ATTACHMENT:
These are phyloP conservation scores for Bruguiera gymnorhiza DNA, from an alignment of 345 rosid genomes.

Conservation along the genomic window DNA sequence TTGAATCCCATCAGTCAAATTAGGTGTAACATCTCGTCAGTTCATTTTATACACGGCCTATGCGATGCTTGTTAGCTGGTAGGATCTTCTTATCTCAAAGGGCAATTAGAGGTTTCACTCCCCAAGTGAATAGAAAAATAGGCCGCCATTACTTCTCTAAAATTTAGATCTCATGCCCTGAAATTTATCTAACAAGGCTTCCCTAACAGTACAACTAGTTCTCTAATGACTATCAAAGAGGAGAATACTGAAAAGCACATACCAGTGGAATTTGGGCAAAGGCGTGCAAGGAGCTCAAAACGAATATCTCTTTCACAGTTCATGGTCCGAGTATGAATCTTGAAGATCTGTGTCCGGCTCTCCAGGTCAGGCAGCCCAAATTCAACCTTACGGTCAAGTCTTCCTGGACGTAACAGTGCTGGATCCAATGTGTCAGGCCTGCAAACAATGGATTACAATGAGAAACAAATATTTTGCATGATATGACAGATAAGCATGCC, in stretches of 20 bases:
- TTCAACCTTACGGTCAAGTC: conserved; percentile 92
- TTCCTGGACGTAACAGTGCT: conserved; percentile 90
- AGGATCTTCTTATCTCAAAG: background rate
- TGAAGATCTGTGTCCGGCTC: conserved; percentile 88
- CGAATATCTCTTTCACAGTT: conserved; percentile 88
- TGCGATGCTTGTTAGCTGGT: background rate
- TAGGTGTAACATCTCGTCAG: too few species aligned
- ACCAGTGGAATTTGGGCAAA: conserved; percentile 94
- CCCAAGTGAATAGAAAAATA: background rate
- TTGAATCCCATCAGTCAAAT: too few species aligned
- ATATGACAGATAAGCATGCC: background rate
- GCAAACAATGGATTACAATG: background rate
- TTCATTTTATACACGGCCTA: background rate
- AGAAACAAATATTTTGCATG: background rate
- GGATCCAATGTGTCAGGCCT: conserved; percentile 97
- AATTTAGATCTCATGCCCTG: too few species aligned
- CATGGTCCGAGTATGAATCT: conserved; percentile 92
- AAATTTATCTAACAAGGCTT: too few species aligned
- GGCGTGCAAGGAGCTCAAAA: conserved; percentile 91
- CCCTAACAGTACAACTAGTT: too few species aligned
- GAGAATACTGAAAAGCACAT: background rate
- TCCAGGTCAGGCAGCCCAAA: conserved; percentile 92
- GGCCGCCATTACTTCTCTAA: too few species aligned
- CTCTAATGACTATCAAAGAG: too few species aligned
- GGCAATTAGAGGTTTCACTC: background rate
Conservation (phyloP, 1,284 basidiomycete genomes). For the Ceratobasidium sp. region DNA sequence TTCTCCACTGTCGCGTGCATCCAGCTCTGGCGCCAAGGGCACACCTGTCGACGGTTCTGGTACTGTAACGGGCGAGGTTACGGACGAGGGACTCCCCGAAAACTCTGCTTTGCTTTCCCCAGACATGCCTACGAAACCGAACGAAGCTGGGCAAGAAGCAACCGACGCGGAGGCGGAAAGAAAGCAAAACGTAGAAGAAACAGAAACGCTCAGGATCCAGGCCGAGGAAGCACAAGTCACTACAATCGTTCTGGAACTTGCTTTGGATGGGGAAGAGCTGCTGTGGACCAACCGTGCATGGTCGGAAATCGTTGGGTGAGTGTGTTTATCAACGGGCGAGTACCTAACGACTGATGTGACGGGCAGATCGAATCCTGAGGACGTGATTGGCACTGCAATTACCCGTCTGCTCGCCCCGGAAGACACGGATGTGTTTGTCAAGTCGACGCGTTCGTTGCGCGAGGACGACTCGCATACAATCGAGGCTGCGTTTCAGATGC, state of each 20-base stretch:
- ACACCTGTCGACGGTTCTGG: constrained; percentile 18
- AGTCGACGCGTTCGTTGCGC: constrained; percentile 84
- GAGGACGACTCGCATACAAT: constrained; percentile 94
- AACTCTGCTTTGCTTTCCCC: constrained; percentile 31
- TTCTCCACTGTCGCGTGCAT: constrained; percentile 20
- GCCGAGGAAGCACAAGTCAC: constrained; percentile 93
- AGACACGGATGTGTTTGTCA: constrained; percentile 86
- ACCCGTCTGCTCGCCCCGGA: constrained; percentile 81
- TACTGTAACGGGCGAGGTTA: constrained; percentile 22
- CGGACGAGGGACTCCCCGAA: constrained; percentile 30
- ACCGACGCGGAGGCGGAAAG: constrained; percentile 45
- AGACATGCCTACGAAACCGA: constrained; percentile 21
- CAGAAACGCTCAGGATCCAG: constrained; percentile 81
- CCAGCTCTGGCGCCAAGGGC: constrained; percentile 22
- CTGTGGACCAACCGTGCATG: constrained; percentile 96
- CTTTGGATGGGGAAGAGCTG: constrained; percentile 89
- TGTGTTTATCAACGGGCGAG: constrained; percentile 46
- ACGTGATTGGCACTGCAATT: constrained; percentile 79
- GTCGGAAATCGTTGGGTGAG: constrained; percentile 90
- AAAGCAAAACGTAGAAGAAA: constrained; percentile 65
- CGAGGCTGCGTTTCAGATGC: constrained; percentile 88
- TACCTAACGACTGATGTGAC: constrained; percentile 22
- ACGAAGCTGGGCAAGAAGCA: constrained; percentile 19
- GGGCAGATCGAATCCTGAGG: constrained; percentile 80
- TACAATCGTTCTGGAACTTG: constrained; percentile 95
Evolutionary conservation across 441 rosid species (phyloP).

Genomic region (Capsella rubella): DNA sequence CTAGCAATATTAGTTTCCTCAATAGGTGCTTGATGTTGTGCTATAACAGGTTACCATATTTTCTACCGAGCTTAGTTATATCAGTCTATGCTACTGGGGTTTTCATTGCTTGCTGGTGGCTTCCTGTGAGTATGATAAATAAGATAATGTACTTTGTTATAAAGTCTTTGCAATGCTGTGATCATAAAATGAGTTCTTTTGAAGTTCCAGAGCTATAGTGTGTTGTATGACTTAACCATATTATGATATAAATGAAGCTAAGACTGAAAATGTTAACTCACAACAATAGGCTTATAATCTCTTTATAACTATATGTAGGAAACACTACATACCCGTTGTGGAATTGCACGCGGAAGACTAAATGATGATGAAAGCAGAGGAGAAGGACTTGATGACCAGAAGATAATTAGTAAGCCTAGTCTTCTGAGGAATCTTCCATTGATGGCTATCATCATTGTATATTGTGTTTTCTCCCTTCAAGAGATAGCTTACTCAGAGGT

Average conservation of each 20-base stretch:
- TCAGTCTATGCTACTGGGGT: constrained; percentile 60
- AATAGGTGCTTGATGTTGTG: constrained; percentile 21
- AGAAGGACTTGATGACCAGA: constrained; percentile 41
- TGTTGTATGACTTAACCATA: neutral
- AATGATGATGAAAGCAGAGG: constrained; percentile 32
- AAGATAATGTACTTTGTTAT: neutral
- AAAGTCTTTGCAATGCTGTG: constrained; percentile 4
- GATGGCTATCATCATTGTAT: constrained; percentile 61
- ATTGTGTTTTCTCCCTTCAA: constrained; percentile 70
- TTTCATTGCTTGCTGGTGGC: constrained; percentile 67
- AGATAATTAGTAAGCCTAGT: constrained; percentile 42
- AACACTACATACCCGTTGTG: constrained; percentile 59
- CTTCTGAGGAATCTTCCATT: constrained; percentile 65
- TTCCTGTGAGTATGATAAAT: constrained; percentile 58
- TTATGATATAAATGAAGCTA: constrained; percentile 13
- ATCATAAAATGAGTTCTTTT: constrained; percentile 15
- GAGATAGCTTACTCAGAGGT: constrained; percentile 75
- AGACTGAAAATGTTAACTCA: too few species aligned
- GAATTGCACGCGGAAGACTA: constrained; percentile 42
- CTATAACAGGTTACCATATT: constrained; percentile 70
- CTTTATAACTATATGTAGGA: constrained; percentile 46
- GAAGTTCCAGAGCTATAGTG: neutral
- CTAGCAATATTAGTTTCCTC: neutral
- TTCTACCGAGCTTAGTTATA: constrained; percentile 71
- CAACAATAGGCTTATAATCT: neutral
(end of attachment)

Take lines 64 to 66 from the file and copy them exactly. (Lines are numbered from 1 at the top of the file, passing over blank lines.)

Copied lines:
- GATGGCTATCATCATTGTAT: constrained; percentile 61
- ATTGTGTTTTCTCCCTTCAA: constrained; percentile 70
- TTTCATTGCTTGCTGGTGGC: constrained; percentile 67